This Is The Heartbreaking Truth About Being The Funny Friend

This Is The Heartbreaking Truth About Being The Funny Friend
Alex Sheldon

I’m hilarious. This is neither a brag, nor an understatement—it just is. My entire life I have been the bubbly, perky, theatrical friend. If you flipped through my childhood photo albums, you’d see a recurring theme: me making funny faces or doing funny poses. It’s no wonder that I was voted Funniest Girl my freshman year of high school and was in the running for it again my senior year (at a completely different school).

Because of it, I’ve always been surrounded by people. People love to laugh, and I love to make people laugh. I’ll tell jokes at my own expense, if it will make you feel comfortable. In tense situations, humor is a great diffuser. If I can get you to laugh, I’ve already won you over. It’s just my way. Even during the storm that is Hurricane Harvey, I took to Facebook to provide comic relief in spite of my own anxieties. If laughter is the best medicine, then I am most certainly a drug dealer.

So, I can tell you this from experience: Your funny friend is dying inside, and you may not even know it.

For about three years, I struggled with anxiety and depression and hardly anyone knew it. I remember hoping that one day someone would see through the mask, but how could they? They were too busy laughing with me at my misery, marveling at how strong I was to make light of such dark situations. My friends and I would hang together, and through comedic love, I would spend most of my time consoling and uplifting them, only to go home alone and cry alone.

I’m not the only one who has been overlooked. Robin Williams’s death by suicide in 2014 left the world wondering how such a funny man could have been suffering enough to take his own life. I understood. We funny friends are often the least likely to be asked if we are okay, and we are even less likely to tell you that we need help.

Why Your Funny Friend Isn’t Telling You

We don’t want to burden you.
It’s quite possible that your funny friend found their gift in the middle of unsettling circumstances. Humor is a wonderful way to ease tension and make others happy. It’s our superpower. We don’t want to bring you down, so we become so stuck in the role of people-pleaser.

We care about you, sometimes to our own exclusion. We may not mean to be so private, it’s just that we have become so caught up in helping you to heal, that we forget our own wounds. We know you’re going through it in your own life. We don’t want to add any unnecessary pain or trouble to you.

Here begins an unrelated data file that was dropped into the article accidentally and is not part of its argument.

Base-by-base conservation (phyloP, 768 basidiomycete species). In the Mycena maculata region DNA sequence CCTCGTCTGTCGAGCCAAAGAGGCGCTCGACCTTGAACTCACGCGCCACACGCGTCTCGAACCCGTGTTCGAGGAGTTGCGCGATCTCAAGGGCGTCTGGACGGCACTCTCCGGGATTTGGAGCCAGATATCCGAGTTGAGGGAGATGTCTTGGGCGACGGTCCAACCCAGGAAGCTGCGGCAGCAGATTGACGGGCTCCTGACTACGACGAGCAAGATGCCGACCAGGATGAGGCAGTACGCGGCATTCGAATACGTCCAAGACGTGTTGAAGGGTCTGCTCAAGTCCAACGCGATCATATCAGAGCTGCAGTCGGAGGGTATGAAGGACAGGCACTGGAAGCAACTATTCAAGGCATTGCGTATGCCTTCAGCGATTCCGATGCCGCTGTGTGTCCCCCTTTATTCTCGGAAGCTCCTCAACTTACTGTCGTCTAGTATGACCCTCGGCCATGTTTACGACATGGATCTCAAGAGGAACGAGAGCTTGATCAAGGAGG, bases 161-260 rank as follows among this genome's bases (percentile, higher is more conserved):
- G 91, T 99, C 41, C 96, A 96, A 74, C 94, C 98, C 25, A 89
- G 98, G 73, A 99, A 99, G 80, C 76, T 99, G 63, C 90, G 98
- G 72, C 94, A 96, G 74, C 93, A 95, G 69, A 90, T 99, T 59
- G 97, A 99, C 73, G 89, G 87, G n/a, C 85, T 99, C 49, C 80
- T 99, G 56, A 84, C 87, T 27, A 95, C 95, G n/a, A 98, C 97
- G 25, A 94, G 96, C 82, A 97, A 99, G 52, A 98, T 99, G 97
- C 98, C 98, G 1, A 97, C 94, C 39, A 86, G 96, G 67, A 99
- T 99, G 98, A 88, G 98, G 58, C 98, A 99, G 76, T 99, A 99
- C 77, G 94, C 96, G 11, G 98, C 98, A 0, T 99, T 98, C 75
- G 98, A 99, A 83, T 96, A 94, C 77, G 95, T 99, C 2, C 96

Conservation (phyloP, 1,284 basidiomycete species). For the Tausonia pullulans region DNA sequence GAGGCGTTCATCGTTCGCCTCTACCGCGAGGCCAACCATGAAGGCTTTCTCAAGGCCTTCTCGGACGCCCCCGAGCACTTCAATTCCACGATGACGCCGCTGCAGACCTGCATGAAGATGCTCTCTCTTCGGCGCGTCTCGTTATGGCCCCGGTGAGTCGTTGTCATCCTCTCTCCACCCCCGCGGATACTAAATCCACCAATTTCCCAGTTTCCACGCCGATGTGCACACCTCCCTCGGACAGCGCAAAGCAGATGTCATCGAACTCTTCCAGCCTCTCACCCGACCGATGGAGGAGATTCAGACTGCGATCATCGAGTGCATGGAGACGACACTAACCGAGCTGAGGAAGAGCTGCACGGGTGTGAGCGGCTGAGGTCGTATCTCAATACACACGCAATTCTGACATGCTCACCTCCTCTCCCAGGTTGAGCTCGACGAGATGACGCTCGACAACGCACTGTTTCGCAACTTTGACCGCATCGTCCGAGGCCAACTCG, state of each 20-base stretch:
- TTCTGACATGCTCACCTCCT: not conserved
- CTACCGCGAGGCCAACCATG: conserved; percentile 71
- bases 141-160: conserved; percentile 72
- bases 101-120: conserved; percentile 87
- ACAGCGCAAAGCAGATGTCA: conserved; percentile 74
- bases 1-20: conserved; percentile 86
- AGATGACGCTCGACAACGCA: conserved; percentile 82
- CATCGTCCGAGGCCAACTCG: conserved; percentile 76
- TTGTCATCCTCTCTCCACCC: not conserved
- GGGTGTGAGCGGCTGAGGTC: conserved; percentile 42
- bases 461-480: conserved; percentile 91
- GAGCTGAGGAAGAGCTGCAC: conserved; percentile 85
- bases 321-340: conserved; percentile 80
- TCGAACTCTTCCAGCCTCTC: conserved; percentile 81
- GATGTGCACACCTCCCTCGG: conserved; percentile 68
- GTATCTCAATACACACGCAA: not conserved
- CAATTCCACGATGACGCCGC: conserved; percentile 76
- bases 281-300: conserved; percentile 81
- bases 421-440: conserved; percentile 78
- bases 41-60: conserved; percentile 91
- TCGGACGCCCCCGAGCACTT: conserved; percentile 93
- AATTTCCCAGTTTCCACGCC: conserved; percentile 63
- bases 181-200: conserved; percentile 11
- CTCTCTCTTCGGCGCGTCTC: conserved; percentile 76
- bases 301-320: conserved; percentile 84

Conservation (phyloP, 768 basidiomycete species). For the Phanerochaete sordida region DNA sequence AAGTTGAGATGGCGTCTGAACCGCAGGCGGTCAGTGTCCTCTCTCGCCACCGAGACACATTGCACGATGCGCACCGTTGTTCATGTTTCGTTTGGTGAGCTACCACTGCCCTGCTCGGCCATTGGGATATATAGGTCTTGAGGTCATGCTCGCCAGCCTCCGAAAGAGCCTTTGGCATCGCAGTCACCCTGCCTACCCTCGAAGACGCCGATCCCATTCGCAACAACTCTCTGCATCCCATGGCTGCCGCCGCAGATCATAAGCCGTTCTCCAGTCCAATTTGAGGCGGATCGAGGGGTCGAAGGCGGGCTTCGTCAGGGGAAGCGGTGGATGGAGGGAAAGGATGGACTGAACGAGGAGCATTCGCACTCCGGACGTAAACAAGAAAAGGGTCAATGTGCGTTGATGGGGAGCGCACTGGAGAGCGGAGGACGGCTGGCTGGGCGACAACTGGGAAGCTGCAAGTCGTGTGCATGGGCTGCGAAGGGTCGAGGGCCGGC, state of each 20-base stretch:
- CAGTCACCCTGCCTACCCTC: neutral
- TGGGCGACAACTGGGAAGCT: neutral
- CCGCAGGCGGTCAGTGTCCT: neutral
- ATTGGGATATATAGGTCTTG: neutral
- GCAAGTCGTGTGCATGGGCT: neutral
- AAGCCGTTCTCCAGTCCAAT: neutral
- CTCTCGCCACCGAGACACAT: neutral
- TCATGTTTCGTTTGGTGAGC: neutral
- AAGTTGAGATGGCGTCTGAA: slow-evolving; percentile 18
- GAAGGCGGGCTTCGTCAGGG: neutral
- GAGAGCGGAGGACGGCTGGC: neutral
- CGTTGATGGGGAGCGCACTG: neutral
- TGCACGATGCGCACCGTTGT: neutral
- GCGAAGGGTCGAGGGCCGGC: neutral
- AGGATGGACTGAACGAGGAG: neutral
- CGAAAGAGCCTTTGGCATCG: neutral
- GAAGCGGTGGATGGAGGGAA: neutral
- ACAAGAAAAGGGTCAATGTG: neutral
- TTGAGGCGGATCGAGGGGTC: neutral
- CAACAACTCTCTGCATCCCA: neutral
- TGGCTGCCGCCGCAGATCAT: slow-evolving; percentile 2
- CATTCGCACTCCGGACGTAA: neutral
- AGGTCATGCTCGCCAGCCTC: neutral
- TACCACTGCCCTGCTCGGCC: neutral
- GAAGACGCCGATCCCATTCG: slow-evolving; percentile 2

We’re scared of what would happen if we stopped laughing.
We love performing for you and comedy is the way that we control the environment around us. It allows us an escape from the panic and sadness that may be lingering underneath. There is this constant fear of what would happen if we stopped laughing, even just for a second. Would the pain overwhelm us? If we started to cry, would it last forever? We laugh because we may not feel strong enough to handle what is underneath our levity. The jokes are meant to distract and convince you (and ourselves) that we are okay.

We don’t want to be rejected.
Humor is our way of gaining loyalty, allies, friendship. Everyone loves a good show! In this way, we always have value and we’ll always have friends. However, being the resident jester has a stark downside: the day we stop being funny is the day we lose our identity. Allowing you to see our full selves puts us in a vulnerable position because we have no way of knowing if you’re around for us, or just around for the show. Like everyone, we’re afraid of rejection. Laughing at ourselves is a mask by which we attempt to control your perception of us. If you stopped laughing, perhaps you will see how vulnerable we feel, leave the show and never look back.

What You Can Do To Help

1. Ask us how we really are. Read between the punchlines. Don’t let us bullshit you. Hold us accountable by requiring authenticity from us.

2. Become better at coping with your own issues. Spare us the emotional work. We’re empaths and turn into people pleasers trying to help you. If you spend time working on your issues, that frees us from the need to constantly save you.

3. Be consistent. Reciprocal relationships are important. Spend as much time emotionally taking as well as giving. Understand that humor is our gift, but provide us the consistent acceptance of the full spectrum of our emotions.

4. Listen often and create a safe space for us to share.


Humor is the best known anti-depressant known to humankind. On behalf of your funny friends (or on your behalf if you are the humorist or quipster of your group), please remember that there exists a complex, emotional ecosystem beneath our jokes and smiles. We care for you with our jokes, but may in fact be in much pain behind the scenes. Check on us—and let us know you’re there for when the jokes stop. Thought Catalog Logo Mark

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